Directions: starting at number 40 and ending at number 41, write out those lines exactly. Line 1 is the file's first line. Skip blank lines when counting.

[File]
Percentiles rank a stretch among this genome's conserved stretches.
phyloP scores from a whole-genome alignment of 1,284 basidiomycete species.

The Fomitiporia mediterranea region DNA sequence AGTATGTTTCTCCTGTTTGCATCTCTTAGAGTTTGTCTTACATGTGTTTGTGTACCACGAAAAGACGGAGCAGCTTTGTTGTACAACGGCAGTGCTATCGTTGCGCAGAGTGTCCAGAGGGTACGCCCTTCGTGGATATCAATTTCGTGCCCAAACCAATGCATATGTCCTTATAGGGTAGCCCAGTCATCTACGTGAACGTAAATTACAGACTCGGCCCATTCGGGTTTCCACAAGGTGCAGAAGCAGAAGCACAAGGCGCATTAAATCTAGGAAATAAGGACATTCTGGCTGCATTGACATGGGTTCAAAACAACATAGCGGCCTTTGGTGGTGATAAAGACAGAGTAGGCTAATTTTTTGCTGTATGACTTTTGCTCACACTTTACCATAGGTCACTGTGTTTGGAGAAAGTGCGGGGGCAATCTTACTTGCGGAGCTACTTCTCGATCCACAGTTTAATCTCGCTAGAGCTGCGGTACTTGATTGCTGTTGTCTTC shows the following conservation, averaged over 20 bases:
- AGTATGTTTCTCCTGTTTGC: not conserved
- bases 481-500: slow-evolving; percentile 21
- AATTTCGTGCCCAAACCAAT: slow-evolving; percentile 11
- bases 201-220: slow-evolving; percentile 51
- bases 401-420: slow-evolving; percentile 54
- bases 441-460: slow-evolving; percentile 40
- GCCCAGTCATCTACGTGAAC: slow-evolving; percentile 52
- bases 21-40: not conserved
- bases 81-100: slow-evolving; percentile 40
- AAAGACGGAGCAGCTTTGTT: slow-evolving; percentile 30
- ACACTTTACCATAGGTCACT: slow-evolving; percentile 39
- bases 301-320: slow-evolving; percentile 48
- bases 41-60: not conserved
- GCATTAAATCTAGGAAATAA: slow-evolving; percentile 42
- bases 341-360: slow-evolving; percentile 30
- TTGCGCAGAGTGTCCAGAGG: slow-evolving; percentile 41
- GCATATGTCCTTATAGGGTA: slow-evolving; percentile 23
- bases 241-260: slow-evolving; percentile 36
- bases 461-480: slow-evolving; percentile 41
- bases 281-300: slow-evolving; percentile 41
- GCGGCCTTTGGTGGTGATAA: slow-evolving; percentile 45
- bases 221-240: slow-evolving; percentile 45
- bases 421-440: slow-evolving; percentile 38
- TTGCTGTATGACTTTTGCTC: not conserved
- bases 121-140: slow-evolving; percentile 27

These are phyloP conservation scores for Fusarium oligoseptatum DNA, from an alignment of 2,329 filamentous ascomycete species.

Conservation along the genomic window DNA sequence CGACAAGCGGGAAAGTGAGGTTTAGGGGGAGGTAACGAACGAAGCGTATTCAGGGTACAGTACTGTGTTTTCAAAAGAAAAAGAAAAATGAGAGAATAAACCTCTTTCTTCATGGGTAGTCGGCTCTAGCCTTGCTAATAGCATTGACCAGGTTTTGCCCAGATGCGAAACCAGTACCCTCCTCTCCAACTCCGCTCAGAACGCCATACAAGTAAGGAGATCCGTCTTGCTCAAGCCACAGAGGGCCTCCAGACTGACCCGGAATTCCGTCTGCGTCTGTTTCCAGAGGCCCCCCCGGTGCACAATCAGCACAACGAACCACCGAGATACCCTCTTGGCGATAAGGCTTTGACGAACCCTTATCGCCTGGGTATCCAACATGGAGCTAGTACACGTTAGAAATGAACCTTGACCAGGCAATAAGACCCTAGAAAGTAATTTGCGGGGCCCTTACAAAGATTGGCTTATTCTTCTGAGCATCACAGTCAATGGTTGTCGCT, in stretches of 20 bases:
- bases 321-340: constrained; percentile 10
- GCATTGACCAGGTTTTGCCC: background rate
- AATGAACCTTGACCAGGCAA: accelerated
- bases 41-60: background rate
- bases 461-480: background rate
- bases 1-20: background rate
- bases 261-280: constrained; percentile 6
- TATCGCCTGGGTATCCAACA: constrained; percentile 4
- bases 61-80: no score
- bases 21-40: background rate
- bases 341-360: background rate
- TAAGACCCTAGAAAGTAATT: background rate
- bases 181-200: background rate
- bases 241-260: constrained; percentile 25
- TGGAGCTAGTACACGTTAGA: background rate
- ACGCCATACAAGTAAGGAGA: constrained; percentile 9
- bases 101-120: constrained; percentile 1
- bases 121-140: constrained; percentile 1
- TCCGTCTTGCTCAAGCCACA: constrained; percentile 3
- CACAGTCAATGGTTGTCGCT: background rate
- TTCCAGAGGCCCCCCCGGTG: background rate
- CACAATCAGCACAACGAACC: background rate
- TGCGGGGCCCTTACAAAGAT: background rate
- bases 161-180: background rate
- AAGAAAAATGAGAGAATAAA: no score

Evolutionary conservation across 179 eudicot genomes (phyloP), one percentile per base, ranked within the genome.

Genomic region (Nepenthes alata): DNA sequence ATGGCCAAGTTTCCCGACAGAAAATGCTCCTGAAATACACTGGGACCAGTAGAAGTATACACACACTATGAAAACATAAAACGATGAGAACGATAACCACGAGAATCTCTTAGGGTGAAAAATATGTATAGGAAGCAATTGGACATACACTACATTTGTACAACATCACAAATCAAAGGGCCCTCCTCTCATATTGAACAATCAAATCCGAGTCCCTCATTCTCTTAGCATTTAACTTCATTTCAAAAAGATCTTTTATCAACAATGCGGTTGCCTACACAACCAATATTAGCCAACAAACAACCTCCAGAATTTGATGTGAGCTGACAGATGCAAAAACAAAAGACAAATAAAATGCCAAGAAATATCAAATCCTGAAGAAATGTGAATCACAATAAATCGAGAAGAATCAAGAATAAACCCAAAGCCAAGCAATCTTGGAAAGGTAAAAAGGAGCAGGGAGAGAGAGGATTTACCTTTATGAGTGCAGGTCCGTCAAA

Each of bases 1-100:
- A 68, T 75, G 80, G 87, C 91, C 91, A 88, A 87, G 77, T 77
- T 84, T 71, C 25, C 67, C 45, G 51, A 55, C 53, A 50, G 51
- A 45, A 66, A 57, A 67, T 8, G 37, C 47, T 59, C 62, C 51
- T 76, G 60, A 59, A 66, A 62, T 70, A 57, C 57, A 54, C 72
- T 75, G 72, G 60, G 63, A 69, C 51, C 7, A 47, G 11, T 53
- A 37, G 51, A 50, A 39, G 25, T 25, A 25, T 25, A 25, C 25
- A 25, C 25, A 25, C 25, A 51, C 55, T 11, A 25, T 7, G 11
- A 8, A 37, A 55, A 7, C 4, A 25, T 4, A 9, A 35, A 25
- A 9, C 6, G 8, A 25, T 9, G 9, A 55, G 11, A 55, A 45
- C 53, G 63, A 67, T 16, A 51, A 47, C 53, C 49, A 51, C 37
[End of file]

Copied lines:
- bases 21-40: background rate
- bases 341-360: background rate